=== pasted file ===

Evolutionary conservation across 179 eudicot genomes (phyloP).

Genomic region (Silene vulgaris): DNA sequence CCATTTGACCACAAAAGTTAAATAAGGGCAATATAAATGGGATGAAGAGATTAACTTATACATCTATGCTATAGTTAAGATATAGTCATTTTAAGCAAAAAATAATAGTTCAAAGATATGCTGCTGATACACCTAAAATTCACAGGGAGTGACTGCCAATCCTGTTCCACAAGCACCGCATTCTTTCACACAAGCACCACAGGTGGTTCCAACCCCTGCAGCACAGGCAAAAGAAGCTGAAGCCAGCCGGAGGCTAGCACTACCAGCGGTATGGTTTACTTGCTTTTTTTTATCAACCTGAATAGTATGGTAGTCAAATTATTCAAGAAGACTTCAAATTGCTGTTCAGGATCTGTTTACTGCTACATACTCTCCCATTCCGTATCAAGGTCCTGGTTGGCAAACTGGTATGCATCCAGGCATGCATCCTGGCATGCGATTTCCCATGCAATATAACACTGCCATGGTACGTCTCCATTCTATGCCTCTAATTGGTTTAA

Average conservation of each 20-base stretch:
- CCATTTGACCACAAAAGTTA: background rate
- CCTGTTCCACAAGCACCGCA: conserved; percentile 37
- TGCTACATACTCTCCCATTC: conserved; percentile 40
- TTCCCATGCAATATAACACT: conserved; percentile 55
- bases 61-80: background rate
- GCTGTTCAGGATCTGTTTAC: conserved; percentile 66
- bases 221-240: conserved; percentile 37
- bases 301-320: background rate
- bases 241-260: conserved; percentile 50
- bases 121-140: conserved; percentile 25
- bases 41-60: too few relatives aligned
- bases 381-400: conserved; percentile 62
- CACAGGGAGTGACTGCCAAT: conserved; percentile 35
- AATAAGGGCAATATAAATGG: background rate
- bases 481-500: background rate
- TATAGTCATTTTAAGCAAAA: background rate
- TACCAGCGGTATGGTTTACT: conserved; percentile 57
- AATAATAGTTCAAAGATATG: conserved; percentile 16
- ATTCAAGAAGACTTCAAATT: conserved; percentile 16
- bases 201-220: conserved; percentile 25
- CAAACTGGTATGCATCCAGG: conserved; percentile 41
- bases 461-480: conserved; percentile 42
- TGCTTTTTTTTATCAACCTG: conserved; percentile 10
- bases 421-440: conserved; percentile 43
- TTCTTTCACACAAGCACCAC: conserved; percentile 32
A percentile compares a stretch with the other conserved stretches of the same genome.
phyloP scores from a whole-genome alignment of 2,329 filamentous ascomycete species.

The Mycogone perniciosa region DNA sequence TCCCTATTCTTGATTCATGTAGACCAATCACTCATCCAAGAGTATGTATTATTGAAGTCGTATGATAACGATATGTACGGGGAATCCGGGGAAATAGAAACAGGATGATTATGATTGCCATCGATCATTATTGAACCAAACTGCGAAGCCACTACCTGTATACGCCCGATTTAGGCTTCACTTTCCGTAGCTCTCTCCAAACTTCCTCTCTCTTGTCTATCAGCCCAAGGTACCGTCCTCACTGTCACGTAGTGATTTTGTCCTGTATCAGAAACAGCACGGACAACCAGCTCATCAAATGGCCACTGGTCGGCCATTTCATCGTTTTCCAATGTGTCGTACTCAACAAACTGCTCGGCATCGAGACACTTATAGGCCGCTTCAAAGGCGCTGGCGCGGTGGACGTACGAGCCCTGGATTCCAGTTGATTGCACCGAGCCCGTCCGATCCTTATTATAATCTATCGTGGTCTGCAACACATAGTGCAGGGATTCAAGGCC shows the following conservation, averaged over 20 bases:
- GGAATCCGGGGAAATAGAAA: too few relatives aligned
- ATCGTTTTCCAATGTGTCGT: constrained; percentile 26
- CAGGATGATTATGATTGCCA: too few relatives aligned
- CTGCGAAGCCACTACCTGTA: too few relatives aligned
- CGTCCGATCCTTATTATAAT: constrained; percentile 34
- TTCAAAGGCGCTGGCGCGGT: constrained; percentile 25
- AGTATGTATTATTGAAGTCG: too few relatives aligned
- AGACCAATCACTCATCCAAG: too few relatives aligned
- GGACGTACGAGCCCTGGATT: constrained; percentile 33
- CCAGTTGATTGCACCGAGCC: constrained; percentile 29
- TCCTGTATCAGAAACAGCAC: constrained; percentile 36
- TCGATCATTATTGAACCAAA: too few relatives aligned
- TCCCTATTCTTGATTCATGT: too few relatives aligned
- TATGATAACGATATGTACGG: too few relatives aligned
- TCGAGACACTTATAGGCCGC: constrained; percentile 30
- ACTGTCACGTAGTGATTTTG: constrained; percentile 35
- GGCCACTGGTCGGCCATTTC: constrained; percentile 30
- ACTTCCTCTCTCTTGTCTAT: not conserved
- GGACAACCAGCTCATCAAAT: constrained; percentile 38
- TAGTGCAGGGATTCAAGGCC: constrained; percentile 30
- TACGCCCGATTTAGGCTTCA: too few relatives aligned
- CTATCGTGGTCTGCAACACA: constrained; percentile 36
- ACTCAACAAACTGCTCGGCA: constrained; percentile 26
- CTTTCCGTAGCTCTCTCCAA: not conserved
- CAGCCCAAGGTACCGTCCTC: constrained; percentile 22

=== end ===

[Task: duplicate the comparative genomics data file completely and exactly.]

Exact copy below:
Evolutionary conservation across 179 eudicot genomes (phyloP).

Genomic region (Silene vulgaris): DNA sequence CCATTTGACCACAAAAGTTAAATAAGGGCAATATAAATGGGATGAAGAGATTAACTTATACATCTATGCTATAGTTAAGATATAGTCATTTTAAGCAAAAAATAATAGTTCAAAGATATGCTGCTGATACACCTAAAATTCACAGGGAGTGACTGCCAATCCTGTTCCACAAGCACCGCATTCTTTCACACAAGCACCACAGGTGGTTCCAACCCCTGCAGCACAGGCAAAAGAAGCTGAAGCCAGCCGGAGGCTAGCACTACCAGCGGTATGGTTTACTTGCTTTTTTTTATCAACCTGAATAGTATGGTAGTCAAATTATTCAAGAAGACTTCAAATTGCTGTTCAGGATCTGTTTACTGCTACATACTCTCCCATTCCGTATCAAGGTCCTGGTTGGCAAACTGGTATGCATCCAGGCATGCATCCTGGCATGCGATTTCCCATGCAATATAACACTGCCATGGTACGTCTCCATTCTATGCCTCTAATTGGTTTAA

Average conservation of each 20-base stretch:
- CCATTTGACCACAAAAGTTA: background rate
- CCTGTTCCACAAGCACCGCA: conserved; percentile 37
- TGCTACATACTCTCCCATTC: conserved; percentile 40
- TTCCCATGCAATATAACACT: conserved; percentile 55
- bases 61-80: background rate
- GCTGTTCAGGATCTGTTTAC: conserved; percentile 66
- bases 221-240: conserved; percentile 37
- bases 301-320: background rate
- bases 241-260: conserved; percentile 50
- bases 121-140: conserved; percentile 25
- bases 41-60: too few relatives aligned
- bases 381-400: conserved; percentile 62
- CACAGGGAGTGACTGCCAAT: conserved; percentile 35
- AATAAGGGCAATATAAATGG: background rate
- bases 481-500: background rate
- TATAGTCATTTTAAGCAAAA: background rate
- TACCAGCGGTATGGTTTACT: conserved; percentile 57
- AATAATAGTTCAAAGATATG: conserved; percentile 16
- ATTCAAGAAGACTTCAAATT: conserved; percentile 16
- bases 201-220: conserved; percentile 25
- CAAACTGGTATGCATCCAGG: conserved; percentile 41
- bases 461-480: conserved; percentile 42
- TGCTTTTTTTTATCAACCTG: conserved; percentile 10
- bases 421-440: conserved; percentile 43
- TTCTTTCACACAAGCACCAC: conserved; percentile 32
A percentile compares a stretch with the other conserved stretches of the same genome.
phyloP scores from a whole-genome alignment of 2,329 filamentous ascomycete species.

The Mycogone perniciosa region DNA sequence TCCCTATTCTTGATTCATGTAGACCAATCACTCATCCAAGAGTATGTATTATTGAAGTCGTATGATAACGATATGTACGGGGAATCCGGGGAAATAGAAACAGGATGATTATGATTGCCATCGATCATTATTGAACCAAACTGCGAAGCCACTACCTGTATACGCCCGATTTAGGCTTCACTTTCCGTAGCTCTCTCCAAACTTCCTCTCTCTTGTCTATCAGCCCAAGGTACCGTCCTCACTGTCACGTAGTGATTTTGTCCTGTATCAGAAACAGCACGGACAACCAGCTCATCAAATGGCCACTGGTCGGCCATTTCATCGTTTTCCAATGTGTCGTACTCAACAAACTGCTCGGCATCGAGACACTTATAGGCCGCTTCAAAGGCGCTGGCGCGGTGGACGTACGAGCCCTGGATTCCAGTTGATTGCACCGAGCCCGTCCGATCCTTATTATAATCTATCGTGGTCTGCAACACATAGTGCAGGGATTCAAGGCC shows the following conservation, averaged over 20 bases:
- GGAATCCGGGGAAATAGAAA: too few relatives aligned
- ATCGTTTTCCAATGTGTCGT: constrained; percentile 26
- CAGGATGATTATGATTGCCA: too few relatives aligned
- CTGCGAAGCCACTACCTGTA: too few relatives aligned
- CGTCCGATCCTTATTATAAT: constrained; percentile 34
- TTCAAAGGCGCTGGCGCGGT: constrained; percentile 25
- AGTATGTATTATTGAAGTCG: too few relatives aligned
- AGACCAATCACTCATCCAAG: too few relatives aligned
- GGACGTACGAGCCCTGGATT: constrained; percentile 33
- CCAGTTGATTGCACCGAGCC: constrained; percentile 29
- TCCTGTATCAGAAACAGCAC: constrained; percentile 36
- TCGATCATTATTGAACCAAA: too few relatives aligned
- TCCCTATTCTTGATTCATGT: too few relatives aligned
- TATGATAACGATATGTACGG: too few relatives aligned
- TCGAGACACTTATAGGCCGC: constrained; percentile 30
- ACTGTCACGTAGTGATTTTG: constrained; percentile 35
- GGCCACTGGTCGGCCATTTC: constrained; percentile 30
- ACTTCCTCTCTCTTGTCTAT: not conserved
- GGACAACCAGCTCATCAAAT: constrained; percentile 38
- TAGTGCAGGGATTCAAGGCC: constrained; percentile 30
- TACGCCCGATTTAGGCTTCA: too few relatives aligned
- CTATCGTGGTCTGCAACACA: constrained; percentile 36
- ACTCAACAAACTGCTCGGCA: constrained; percentile 26
- CTTTCCGTAGCTCTCTCCAA: not conserved
- CAGCCCAAGGTACCGTCCTC: constrained; percentile 22